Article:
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Collection: Warren Buffett - #335 'Advice To My Successor'



Now, Mr. Buffett and Mr. Munger, my name is Marc Rabinov from Melbourne, Australia.

I think it’s rare for diverse collections of businesses to be successful. And I believe an important part of Berkshire’s success has been your skillful oversight of the wholly-owned subsidiaries.

My question is, what advice would you give to your successor in managing our diverse portfolio of businesses?


Yeah, well, it’s a very good point that Charlie and I have been known to rail a bit about companies that go and buy this business and that business. And, of course, that’s exactly what we’ve done ourselves over the years.

I think the motivations have been somewhat different, perhaps, than in many of the cases. And then I think the way we’ve approached it has been different.

We’ve — we have been reasonably successful although we’ve had some notable failures. But we’ve been reasonably successful in creating a climate where the people who built the businesses continue to run them with the same enthusiasm and energy after they sell to us that they possessed early on.

And I think that you can find all kinds of illustrations in the histories of businesses that are diversified. I mean, Gillette bought 20-some businesses. I remember, back in the ’60s, Coke bought all kinds of businesses.

And certainly the cigarette companies did, all kinds of people. The oil companies for a while were doing it. And generally, the experiences were not very good when they got outside of their own fields.

But I think when those companies bought businesses, they really thought they were going to take them over and run them themselves. And Charlie and I are under no illusions that we can run the businesses that we buy as well as, or nearly as well as, the people that have been running them over time.

And, we don’t have group vice presidents that — in Omaha — we don’t have a whole bunch of directives going out. We don’t have companies that were run one way and then we’re going to run them entirely differently, and have them reporting in all kinds of special ways to us, and have a human relations department and a public relations department, then the legal department — all kinds of things in Omaha — telling them how to run their businesses.

We think that destroys — can destroy — many good businesses — certainly can destroy the incentive of the people that have already gotten rich to stay around and make us rich in turn. So, I think that has been an important difference.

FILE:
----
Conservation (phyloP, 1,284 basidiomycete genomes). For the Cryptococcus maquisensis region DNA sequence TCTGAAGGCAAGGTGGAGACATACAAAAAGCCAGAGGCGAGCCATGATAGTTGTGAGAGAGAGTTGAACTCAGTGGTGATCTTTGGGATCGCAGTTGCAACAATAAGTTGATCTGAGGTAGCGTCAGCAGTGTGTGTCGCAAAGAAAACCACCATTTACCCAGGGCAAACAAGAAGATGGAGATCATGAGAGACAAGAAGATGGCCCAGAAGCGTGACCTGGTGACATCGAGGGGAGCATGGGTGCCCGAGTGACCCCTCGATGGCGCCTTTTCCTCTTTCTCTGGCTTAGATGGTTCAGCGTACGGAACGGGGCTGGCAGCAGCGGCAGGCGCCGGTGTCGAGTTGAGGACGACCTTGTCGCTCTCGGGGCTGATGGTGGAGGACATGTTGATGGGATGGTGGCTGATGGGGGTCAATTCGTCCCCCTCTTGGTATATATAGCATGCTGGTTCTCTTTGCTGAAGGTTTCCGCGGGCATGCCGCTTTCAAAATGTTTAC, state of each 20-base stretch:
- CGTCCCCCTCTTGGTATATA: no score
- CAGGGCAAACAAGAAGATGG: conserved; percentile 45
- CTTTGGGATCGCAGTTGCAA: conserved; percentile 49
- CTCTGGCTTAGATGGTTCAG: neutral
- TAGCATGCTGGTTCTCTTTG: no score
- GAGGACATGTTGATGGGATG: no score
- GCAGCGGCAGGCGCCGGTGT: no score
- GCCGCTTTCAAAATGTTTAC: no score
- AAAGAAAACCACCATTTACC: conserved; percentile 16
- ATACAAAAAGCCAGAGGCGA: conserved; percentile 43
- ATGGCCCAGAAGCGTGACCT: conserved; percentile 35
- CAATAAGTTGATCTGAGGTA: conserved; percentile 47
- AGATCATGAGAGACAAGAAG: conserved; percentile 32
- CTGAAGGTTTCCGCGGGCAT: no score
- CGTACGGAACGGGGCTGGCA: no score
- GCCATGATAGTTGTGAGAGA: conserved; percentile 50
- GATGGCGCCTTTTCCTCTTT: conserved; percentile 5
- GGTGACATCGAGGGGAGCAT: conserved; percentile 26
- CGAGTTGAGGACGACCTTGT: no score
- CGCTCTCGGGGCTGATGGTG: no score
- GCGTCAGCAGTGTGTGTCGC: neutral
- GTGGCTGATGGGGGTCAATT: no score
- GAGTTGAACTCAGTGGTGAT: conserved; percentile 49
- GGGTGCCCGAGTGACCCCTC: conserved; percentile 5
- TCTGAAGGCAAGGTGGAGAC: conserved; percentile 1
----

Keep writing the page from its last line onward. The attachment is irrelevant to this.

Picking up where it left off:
I think it’s been demonstrated well enough to all of those around Berkshire that it’s been a very good place, generally, I think, for people, in terms of how they feel about working there. And I think they recognize it works.

So, the successor, to me, will come from within Berkshire. They will have seen how it worked. They will believe in it. They will be surrounded by people who have worked in this manner. And I don’t think it will be the most difficult job in the world to keep that engine going down the tracks at 90 miles an hour.

I mean, it isn’t like they have to create the system. They will inherit a system.

And I would be amazed if any of the three successors that we will talk about with the directors on Monday, if any of them would not recognize the inherent special values in the system as it now works and take up one of these other models that clearly has been disastrous for one company after another that’s diversified.



Yeah. I don’t agree with you that the success at Berkshire has come from our oversight of the subsidiary —




— companies. It’s come from our lack of oversight of the subsidiary companies. And I think our successors will be able to provide the same wonderful lack of oversight that we have provided.

And if you’re not going to use a lot of oversight, you’ve got to be very careful in what you bring into your corporate family. And you’ve got to be very careful in treating, honorably and well, the people who are running the businesses over which you’re not giving any oversight to speak of.

And I think our system is — it’s very different from a General Electric system. And I think their system works very well for them, but I don’t think it’s the only system in the world that works in corporate capitalism. And I think the Berkshire system will work very well after we’re gone.


It’s a very simple system. I mean, GE works exceptionally well. But when I go back to some of the conglomerates — and that’s not a term that I shrink from, but most people do because they think it brings down their P/E or something — but we are a conglomerate. And I hope we become more of a conglomerate.

The — we don’t — we haven’t succeeded because we had great complicated systems or some magic formulas we apply or anything. We’ve succeeded because we don’t have — we have simplicity itself.

We take people that know how to play their game very well, and we let them play the game. And it’s just worked in one field after another. And every now and then we make a mistake. And we’ll — you know, there’ll be more mistakes made.

But overwhelmingly, it works. And it doesn’t require some great business insight or anything like that, in terms of whoever’s running this place, to keep that kind of machine in motion. I mean, it is not complicated.

The bigger worry would be that the culture would get tampered with in some way and people would try to oversteer, basically.

But that won’t happen. Our board won’t let it happen. And the ownership won’t let it happen.

And I think we’ve got something that’ll work for a very, very, very long time. And that’s why I’m comfortable with the fact that every share I have will go to a foundation that I care about having — getting good financial results in the future.

And I’m quite happy to have them have 100 percent of their money in Berkshire.

Number 1.


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